Once the defendant makes a prima facie showing, the burden shifts to the State to come forward with a neutral explanation for challenging black jurors . . . The State cannot meet this burden on mere general assertions that its officials did not discriminate or that they properly performed their official duties.

Batson, 476 U.S. at 96, 106 S. Ct. at 1722, 90 L. Ed. 2d at 87 (1986).

¶5 On August 25, 1987, this Court issued an order directing the trial court to apply these standards in conducting an evidentiary hearing as to the empanelling of the jury in appellant's trial.

¶6 This evidentiary hearing was held on September 29, 1987, in the Tulsa County District Court. Upon review of the hearing transcript as well as the trial record, we find that appellant has shown that two veniremen, being of the same race as appellant, were excluded from the petit jury by the prosecution's exercise of peremptory challenges. These facts together with the presumption afforded defendants in the second factor of the Batson test raise the necessary inference of purposeful discrimination. Thus, we are of the opinion that appellant established a prima facie case of purposeful discrimination, and the burden shifted to the State to present a neutral explanation for the challenges.

¶7 We also find that the State offered no explanation; they merely denied that the challenges were based on a discriminatory motive. However, the United States Supreme Court made it clear that a prosecutor may not "rebut the defendant's case merely by denying that he had a discriminatory motive or `affirming his good faith in individual selection'." Batson, 476 U.S. at 98, 106 S. Ct. at 1723, 90 L. Ed. 2d at 88 (1986) (quoting from Alexander v. Louisiana, 405 U.S. 625, 92 S. Ct. 1221, 31 L. Ed. 2d 536 (1972)). Thus, we find that the State failed to meet the burden imposed upon it.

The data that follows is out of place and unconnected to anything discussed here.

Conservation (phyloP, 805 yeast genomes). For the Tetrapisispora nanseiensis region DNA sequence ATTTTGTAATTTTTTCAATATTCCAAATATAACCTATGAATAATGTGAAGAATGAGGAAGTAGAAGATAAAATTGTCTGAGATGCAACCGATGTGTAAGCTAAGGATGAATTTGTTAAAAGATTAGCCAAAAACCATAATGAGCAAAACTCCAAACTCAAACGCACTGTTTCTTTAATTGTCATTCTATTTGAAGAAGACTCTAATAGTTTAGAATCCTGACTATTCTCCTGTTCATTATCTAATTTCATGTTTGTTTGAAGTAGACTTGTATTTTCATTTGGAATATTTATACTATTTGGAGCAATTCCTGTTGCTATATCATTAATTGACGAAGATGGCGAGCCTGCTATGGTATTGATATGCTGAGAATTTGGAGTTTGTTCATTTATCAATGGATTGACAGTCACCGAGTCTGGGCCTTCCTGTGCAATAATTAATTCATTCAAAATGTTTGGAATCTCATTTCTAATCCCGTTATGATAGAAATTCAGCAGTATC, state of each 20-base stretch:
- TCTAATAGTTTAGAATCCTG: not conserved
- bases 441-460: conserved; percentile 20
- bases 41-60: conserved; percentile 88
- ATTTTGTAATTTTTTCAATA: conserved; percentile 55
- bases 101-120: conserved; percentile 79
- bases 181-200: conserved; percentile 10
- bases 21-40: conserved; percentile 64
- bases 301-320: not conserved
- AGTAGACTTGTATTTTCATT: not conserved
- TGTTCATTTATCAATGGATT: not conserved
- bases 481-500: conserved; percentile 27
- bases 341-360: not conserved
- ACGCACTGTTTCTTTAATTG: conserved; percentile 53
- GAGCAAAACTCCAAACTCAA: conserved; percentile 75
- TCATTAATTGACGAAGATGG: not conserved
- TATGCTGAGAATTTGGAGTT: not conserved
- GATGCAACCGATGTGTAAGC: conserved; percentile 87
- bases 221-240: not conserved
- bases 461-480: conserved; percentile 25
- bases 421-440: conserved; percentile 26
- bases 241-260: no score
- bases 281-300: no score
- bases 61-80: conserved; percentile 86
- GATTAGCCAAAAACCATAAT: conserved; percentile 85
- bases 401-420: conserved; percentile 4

¶8 Therefore, we must conclude that appellant's rights were violated by the prosecutor's purposeful discrimination in using peremptory challenges to exclude two minority veniremen of the same race as appellant from the petit jury.

¶9 Accordingly, we REVERSE and REMAND for a new trial.

BUSSEY, J., concurs.

PARKS, J., specially concurs.

PARKS, Judge, specially concurring:

¶1 I vigorously disagree with the holding in Batson v. Kentucky, 476 U.S. 79, 106 S. Ct. 1712, 90 L. Ed. 2d 69 (1986). As stated in [751 P.2d 766] Chief Justice Burger's dissenting opinion, the peremptory challenge "is almost essential for the purpose of securing perfect fairness and impartiality in a trial." Id. at 1734. Peremptory challenges are a means to achieve an unbiased jury that will not be sympathetic toward either the defendant or the State on the basis of some shared characteristic, such as race, religion or occupation. In effect, the Batson case forces a "challenge without cause" to be explained, making it a challenge for cause. Id. at 1739. Moreover, when making a peremptory challenge, the attorney necessarily acts on limited information or intuitive judgment. Enunciation of a reason for the challenge based on intuition will be near impossible. Nevertheless, the Supreme Court has held that a neutral, objective reason is required in order to safeguard a defendant's equal protection rights. Therefore, I am bound to apply this rule.

¶2 In applying the Batson rule, the State failed to come forward with a neutral, objective reason for the exclusion of the two black veniremen after the appellant's burden of making a prima facie showing of purposeful discrimination had been met. Accordingly, I must concur with the result reached by Judge Brett.